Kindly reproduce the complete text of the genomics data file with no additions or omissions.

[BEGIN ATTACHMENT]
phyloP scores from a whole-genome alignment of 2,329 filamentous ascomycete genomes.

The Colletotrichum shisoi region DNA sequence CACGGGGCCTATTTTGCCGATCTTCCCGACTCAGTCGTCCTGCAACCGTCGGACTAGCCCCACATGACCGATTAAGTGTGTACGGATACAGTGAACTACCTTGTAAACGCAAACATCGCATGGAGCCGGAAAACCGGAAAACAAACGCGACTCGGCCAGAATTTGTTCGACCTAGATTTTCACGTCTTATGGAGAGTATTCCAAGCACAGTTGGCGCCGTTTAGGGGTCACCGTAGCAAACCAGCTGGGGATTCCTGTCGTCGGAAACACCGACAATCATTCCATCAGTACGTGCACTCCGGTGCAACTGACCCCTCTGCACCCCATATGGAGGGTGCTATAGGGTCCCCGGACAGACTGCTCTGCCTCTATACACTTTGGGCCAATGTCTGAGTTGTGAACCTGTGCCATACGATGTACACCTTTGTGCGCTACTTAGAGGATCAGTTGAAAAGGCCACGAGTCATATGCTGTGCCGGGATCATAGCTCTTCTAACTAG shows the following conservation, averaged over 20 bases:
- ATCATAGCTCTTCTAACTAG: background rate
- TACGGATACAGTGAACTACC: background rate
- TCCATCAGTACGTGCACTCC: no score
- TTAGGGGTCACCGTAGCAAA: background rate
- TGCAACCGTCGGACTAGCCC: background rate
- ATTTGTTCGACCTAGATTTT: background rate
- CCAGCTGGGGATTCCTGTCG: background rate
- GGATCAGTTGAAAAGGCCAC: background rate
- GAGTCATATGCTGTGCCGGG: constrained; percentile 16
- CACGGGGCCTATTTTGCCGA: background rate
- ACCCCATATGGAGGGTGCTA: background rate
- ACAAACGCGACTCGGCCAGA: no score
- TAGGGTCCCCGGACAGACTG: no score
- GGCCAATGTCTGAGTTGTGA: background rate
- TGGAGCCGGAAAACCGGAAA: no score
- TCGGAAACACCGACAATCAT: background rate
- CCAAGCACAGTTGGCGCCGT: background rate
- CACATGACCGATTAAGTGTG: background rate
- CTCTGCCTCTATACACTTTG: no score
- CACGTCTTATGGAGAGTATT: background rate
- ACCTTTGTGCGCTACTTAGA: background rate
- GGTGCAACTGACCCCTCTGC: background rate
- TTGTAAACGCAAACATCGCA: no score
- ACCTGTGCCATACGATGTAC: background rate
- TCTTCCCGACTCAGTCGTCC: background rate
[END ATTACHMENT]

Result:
phyloP scores from a whole-genome alignment of 2,329 filamentous ascomycete genomes.

The Colletotrichum shisoi region DNA sequence CACGGGGCCTATTTTGCCGATCTTCCCGACTCAGTCGTCCTGCAACCGTCGGACTAGCCCCACATGACCGATTAAGTGTGTACGGATACAGTGAACTACCTTGTAAACGCAAACATCGCATGGAGCCGGAAAACCGGAAAACAAACGCGACTCGGCCAGAATTTGTTCGACCTAGATTTTCACGTCTTATGGAGAGTATTCCAAGCACAGTTGGCGCCGTTTAGGGGTCACCGTAGCAAACCAGCTGGGGATTCCTGTCGTCGGAAACACCGACAATCATTCCATCAGTACGTGCACTCCGGTGCAACTGACCCCTCTGCACCCCATATGGAGGGTGCTATAGGGTCCCCGGACAGACTGCTCTGCCTCTATACACTTTGGGCCAATGTCTGAGTTGTGAACCTGTGCCATACGATGTACACCTTTGTGCGCTACTTAGAGGATCAGTTGAAAAGGCCACGAGTCATATGCTGTGCCGGGATCATAGCTCTTCTAACTAG shows the following conservation, averaged over 20 bases:
- ATCATAGCTCTTCTAACTAG: background rate
- TACGGATACAGTGAACTACC: background rate
- TCCATCAGTACGTGCACTCC: no score
- TTAGGGGTCACCGTAGCAAA: background rate
- TGCAACCGTCGGACTAGCCC: background rate
- ATTTGTTCGACCTAGATTTT: background rate
- CCAGCTGGGGATTCCTGTCG: background rate
- GGATCAGTTGAAAAGGCCAC: background rate
- GAGTCATATGCTGTGCCGGG: constrained; percentile 16
- CACGGGGCCTATTTTGCCGA: background rate
- ACCCCATATGGAGGGTGCTA: background rate
- ACAAACGCGACTCGGCCAGA: no score
- TAGGGTCCCCGGACAGACTG: no score
- GGCCAATGTCTGAGTTGTGA: background rate
- TGGAGCCGGAAAACCGGAAA: no score
- TCGGAAACACCGACAATCAT: background rate
- CCAAGCACAGTTGGCGCCGT: background rate
- CACATGACCGATTAAGTGTG: background rate
- CTCTGCCTCTATACACTTTG: no score
- CACGTCTTATGGAGAGTATT: background rate
- ACCTTTGTGCGCTACTTAGA: background rate
- GGTGCAACTGACCCCTCTGC: background rate
- TTGTAAACGCAAACATCGCA: no score
- ACCTGTGCCATACGATGTAC: background rate
- TCTTCCCGACTCAGTCGTCC: background rate